Syncopate the harmonic rhythm. When you start a scale on the tonic, at least the first half of the scale as you playing 1, 3, 5, on the strong beats, which outlines the chord on the strong beats. If you started on 2 instead, and went, 2, 1, 2, 3, 4, 5, etc., you'd have the 1, 3, 5 chord on the upbeats. The end result is harmonic rhythm "syncopation." It's a nice effect you should plug into your solos.
Add chromatic leading tones. Determine a staring note of the scale, but precede it with a half step (up or down) leading note. For example, lead into a Bb Major Scale with a single Ab. Ornamenting your scales in this way conditions you to solo with more creativity. Playing the blues in G, you could precede any D with a Db. Instant blues!
These are great spice "condiments" to add to the culinary routine of practice. See how musical you can make a vanila scale routine sound.
Improvisation: Pattern Based VS. Theory Based
Critical Decisions in Improvising: 'Gravity' Notes
Suspicion of Melodic Intent
Spelling out the chords melodically
Posted by Ted at 9:01 PM
August 28, 2014 | Pencils for All Musicians
If you come from a classically trained background, or played in the school band or orchestra in your youth, the following pencil admonishing will have meaning for you. It's the teacher/conductor nightmare, trying to get students and performers to physically mark places in their music where there might be some special instructions, or in the case of private lessons, bracketing trouble spots that need intense wood shedding.
If you don't have a pencil, you're doomed to repeat the same mistakes.
Even if you learn your music aurally and never use staff or paper, there's immense merit in the notion of tagging the moments of consistent imperfection. Great players don't work on what they do well, they woodshed their mistakes. To perfection!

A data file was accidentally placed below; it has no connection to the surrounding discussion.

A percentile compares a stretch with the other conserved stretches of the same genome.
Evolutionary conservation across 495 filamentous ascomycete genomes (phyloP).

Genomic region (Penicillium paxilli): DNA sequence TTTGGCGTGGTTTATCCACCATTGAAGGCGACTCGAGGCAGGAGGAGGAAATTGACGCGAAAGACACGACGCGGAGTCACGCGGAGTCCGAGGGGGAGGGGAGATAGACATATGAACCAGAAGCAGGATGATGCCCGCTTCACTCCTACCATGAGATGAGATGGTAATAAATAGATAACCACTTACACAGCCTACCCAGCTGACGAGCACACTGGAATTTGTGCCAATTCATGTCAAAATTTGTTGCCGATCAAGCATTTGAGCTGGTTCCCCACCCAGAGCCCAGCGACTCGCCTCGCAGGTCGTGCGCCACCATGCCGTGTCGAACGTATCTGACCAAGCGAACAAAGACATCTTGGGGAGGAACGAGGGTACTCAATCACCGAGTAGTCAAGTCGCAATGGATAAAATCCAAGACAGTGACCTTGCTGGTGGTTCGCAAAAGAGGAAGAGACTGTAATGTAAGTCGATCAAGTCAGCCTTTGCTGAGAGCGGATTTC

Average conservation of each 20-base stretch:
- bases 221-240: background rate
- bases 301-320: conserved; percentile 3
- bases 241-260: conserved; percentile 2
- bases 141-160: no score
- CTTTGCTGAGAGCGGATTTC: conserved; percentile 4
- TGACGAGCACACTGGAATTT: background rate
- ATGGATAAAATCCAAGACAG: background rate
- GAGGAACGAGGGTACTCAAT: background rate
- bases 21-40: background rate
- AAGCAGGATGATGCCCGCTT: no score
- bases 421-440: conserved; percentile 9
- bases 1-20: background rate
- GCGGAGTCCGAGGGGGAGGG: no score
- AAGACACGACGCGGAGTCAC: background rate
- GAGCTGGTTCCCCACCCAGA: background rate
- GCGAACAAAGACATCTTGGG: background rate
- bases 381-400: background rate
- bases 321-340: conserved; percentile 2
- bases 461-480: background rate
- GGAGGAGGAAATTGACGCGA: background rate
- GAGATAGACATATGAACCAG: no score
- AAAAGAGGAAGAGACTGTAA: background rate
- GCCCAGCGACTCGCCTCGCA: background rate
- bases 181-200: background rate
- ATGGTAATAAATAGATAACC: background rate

Driving the point home is this parody. Enjoy!
Video Link: Pencils for All Musicians
Good players practice until they get every note right...
Great players practice until they can't get it wrong.
The Regressive Method (Learning it backwards...)
Drilling for tone
Keeping it honest: metronomes
Posted by Ted at 9:23 AM
August 21, 2014 | Easing into Modal Jazz
In the December 2008 issue of MandolinSessions.com, we took a look at a kind of throw-back in jazz history back in the late 50's. It was elegant in it's simplicity, and a kind of reaction to the explosion of speed and harmonic intensity. It was the birth of the "Cool."
From the article:
Many think of jazz as being extremely complex harmonically and rhythmically. More often than not this is true, at least in comparison to its roots in American folk songs, but at one point during its century long history, the harmonic cadence took a drastic turn for something dramatically slower: during the development of "Modal" Jazz. Note, we aren't referring to tempo or speed, rather to how fast chords change. Classic Modal Jazz is extremely sparse in chords, using a different scale, or, more appropriately, "mode" for a long period of time. A very early example of this would have been from trumpeter Miles Davis' 1959 album "Kind of Blue," the classic standard, "So What," which used only two chords D minor and Eb minor throughout its entire 32 measures. Through the intense repetition and lack of distraction from the rapid-fire chord changes and tonal center ambiguity characteristic of the 50's Bebop era, jazz had taken a brief detour into something more similar to its earliest roots. Another kind of sophistication emerged: the only thing different was the "attitude" of cool.
Read more: In the Mode; Easing into Modal Jazz
Animated Sheet Music; So What
Minor 7th chord streams. So What?
Vamps. Minor modal
Reverse Dorian/Minor Arpeggios
Reviewing Scurry Dominants
Posted by Ted at 9:33 AM